Hong Kongers eye safe haven in Richmond

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Protests in Hong Kong has increased dialogue for returning Hong Kong-Canadians | Photo: Glen Korstrom

With the unrest in Hong Kong, some in Richmond are wondering if there will be another wave of Hong Kong immigrants moving into the city.

Already, the Asian community in Richmond is seeing seminars and radio talk shows discussing the process of immigration for Hong Kong – Canadians wanting to come to Canada.

However, Ken Tin Lok Wong, a Richmond-based immigration consultant, does not believe a huge influx will arrive in Canada even though he has been receiving “plenty of immigration inquiries from Hong Kongers and those who landed as Canadian permanent residents” in the 80’s who still resides in the protesting city.

Wong said that “a mass exodus of full-on Canadian citizens from Hong Kong (moving) to Canada is unlikely” because people of Hong Kong are stuck at a crossroads having to choose between making more money in Hong Kong or living in a stable place like Canada but with less pay and higher taxes.

And for those whom money isn’t a motivator, love of the city and a refusal to leave it in its time of need, certainly is, he added.

Mark Stuart, spokesperson for The Canada Border Services Agency (CBSA), told the News that “the agency is aware of the situation in Hong Kong and (is) monitoring it closely.”

“The CBSA is well-prepared to handle an influx of travelers, including Canadian residents/citizens, should one occur,” said Stuart, adding that CBSA officers “work hard to process travelers in a timely fashion, while ensuring the integrity of the border process is not jeopardized.”

According to the Government of Canada, there are approximately 300,000 people in Hong Kong who are Canadian passport holders – a combination of dual-citizens of Hong Kong and Canada and just Canadians.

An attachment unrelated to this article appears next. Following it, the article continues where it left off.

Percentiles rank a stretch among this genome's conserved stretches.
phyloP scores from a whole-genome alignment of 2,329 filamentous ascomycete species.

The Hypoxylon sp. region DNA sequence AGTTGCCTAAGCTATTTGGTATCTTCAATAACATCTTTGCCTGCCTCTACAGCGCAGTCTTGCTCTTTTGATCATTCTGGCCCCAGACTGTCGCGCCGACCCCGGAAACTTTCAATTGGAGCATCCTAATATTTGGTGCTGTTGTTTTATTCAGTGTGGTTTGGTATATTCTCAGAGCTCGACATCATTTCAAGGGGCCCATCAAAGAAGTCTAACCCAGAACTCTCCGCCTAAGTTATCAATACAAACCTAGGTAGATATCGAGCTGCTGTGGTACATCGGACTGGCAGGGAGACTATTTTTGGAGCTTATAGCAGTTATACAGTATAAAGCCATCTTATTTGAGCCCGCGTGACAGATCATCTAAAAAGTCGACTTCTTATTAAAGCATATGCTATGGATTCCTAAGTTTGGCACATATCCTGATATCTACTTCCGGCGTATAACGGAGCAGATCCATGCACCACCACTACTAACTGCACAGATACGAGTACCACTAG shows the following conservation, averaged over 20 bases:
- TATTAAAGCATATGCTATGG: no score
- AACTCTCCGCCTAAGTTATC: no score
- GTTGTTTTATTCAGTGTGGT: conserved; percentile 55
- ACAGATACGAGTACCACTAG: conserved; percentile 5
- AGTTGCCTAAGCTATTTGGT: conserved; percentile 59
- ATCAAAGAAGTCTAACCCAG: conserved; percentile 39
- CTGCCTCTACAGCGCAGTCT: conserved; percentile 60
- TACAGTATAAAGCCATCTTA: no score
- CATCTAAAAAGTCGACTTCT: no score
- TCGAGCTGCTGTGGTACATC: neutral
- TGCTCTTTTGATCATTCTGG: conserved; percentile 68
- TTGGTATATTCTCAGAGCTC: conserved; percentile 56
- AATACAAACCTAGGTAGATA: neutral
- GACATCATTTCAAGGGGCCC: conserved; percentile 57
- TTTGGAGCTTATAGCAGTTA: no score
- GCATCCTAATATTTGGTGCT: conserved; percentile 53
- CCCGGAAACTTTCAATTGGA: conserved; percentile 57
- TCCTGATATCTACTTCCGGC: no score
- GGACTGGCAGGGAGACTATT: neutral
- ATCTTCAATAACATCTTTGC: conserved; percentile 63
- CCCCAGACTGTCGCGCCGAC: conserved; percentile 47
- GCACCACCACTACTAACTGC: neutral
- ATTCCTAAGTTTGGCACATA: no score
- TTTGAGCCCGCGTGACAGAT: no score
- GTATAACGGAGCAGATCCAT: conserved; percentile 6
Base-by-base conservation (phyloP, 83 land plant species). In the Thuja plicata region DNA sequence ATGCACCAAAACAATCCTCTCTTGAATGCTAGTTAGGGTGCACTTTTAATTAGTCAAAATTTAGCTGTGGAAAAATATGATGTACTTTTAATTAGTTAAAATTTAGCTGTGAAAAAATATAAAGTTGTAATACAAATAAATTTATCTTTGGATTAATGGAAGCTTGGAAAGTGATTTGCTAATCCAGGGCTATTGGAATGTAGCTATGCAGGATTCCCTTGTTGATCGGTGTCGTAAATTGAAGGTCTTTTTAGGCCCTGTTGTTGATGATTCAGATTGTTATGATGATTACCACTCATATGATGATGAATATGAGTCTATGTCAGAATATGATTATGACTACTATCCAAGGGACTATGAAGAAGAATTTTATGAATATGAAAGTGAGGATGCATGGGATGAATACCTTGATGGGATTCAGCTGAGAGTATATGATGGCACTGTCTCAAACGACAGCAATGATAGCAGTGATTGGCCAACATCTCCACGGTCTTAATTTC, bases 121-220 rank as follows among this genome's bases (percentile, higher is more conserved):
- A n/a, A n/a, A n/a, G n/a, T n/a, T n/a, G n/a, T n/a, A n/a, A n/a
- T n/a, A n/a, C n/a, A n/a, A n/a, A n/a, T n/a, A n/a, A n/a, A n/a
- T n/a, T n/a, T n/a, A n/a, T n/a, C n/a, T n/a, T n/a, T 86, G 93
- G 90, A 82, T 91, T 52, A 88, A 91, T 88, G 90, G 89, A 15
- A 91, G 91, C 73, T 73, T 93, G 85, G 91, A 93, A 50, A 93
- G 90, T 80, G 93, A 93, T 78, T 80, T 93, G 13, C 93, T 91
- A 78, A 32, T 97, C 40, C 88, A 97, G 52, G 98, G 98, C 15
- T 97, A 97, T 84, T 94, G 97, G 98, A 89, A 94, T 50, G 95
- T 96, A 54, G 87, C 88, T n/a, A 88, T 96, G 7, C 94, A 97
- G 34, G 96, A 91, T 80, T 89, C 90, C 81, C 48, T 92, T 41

Wong explains that “this statistic hasn’t even mentioned the amount of permanent residents of Canada.”

Canadian citizens who are living abroad can return to Canada whenever they want as long as they pay their taxes upon arrival, however, permanent residents of Canada will need to review their statuses prior to entering the country.

Permanent residents can lose their Canadian permanent residency if they haven’t lived two of the recent five years in Canada, said Wong, adding that “CBSA are entitled to assess permanent residents of Canada” coming through the border given that those entering have a valid permanent residence card on hand.

An on-going battle between Hong Kong citizens and their government-led police have entered its 13th week of continuous protests in regards to the extradition bill, which Hong Kong’s Chief Executive Carrie Lam has officially withdrawn on Sept. 4.

Support, praise and disagreement regarding the situation have flooded media networks with global eyes watching the next step between Hong Kong citizens and the government of China.

Richmond News